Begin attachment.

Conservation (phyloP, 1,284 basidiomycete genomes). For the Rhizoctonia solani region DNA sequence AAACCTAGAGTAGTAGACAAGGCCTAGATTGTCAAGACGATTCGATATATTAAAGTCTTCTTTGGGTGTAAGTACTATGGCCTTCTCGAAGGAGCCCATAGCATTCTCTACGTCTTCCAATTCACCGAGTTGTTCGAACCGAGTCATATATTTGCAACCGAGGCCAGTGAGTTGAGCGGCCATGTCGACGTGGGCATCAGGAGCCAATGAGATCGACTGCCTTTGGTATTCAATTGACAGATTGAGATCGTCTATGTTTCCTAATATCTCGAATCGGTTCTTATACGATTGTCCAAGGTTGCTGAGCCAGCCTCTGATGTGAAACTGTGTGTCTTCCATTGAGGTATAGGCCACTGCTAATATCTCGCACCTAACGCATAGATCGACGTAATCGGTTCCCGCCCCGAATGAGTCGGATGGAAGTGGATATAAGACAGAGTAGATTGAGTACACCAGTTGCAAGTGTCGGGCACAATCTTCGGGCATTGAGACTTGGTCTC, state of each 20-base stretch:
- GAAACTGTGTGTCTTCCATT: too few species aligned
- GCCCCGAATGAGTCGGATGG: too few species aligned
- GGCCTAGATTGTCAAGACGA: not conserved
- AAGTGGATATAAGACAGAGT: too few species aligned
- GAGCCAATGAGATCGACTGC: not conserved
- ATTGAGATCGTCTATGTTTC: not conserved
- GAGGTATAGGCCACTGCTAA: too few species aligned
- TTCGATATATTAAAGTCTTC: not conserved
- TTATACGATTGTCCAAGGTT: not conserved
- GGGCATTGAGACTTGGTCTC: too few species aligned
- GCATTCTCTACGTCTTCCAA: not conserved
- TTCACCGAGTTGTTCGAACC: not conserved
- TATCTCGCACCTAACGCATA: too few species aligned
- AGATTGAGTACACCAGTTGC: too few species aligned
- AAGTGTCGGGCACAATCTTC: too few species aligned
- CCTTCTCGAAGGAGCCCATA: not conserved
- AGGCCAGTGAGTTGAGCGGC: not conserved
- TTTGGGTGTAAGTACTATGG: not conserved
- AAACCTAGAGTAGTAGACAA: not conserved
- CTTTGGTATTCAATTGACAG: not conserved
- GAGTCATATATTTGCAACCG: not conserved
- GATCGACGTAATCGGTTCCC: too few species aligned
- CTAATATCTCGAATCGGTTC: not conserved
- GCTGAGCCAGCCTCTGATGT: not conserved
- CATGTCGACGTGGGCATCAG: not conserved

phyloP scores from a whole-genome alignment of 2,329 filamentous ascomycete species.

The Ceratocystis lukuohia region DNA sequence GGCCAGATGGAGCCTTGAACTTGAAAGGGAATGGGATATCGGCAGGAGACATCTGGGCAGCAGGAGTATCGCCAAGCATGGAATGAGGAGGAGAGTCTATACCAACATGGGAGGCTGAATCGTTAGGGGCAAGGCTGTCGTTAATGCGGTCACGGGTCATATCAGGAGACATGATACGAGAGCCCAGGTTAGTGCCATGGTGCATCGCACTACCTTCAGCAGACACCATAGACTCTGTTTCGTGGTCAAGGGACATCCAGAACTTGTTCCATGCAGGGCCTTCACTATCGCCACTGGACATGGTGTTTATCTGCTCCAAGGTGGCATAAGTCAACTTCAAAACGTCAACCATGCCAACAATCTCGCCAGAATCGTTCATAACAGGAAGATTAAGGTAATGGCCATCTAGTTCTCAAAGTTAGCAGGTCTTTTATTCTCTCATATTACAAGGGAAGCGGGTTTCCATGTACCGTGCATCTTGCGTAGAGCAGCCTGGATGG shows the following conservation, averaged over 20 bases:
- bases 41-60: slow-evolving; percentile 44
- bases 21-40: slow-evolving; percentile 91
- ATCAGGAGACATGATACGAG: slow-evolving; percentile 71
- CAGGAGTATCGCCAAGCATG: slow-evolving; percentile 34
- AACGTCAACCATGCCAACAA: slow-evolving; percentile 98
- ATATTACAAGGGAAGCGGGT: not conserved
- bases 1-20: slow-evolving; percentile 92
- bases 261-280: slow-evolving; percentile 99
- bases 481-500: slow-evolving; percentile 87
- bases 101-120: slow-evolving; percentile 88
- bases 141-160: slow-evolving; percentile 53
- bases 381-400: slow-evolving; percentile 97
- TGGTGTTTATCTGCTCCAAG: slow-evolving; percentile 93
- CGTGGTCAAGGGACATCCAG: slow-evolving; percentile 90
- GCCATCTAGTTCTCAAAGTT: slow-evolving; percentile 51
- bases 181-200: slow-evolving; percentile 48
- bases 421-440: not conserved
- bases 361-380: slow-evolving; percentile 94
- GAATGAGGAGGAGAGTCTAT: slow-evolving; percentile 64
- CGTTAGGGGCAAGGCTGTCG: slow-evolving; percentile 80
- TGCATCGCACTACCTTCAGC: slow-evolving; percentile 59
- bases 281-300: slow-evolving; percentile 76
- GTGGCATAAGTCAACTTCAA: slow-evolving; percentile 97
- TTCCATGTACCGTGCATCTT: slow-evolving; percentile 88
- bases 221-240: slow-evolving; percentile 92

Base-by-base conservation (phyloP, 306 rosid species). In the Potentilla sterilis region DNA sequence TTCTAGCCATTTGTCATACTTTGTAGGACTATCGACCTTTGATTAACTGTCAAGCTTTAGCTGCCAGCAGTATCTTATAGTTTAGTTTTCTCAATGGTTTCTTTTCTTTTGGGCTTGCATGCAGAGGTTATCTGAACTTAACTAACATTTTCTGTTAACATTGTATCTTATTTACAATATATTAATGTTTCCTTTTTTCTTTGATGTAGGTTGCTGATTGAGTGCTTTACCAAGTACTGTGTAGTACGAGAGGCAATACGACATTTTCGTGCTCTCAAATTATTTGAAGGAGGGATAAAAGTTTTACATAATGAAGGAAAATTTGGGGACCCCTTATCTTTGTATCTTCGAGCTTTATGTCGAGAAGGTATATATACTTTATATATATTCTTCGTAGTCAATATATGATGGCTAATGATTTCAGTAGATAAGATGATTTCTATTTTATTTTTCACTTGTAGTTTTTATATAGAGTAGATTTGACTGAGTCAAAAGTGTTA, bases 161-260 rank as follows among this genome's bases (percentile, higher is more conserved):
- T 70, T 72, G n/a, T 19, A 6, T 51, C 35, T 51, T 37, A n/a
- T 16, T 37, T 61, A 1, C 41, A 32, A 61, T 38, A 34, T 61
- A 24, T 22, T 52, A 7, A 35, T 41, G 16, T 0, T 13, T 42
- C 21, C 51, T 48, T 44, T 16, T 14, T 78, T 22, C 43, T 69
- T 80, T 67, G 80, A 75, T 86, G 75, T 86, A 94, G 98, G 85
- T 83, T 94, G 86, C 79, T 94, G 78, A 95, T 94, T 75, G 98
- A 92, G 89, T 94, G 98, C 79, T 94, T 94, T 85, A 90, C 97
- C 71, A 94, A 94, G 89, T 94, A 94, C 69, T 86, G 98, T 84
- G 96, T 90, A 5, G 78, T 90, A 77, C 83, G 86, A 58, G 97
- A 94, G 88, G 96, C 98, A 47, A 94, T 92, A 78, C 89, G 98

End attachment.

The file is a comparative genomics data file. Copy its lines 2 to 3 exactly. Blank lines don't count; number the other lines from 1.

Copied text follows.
- GAAACTGTGTGTCTTCCATT: too few species aligned
- GCCCCGAATGAGTCGGATGG: too few species aligned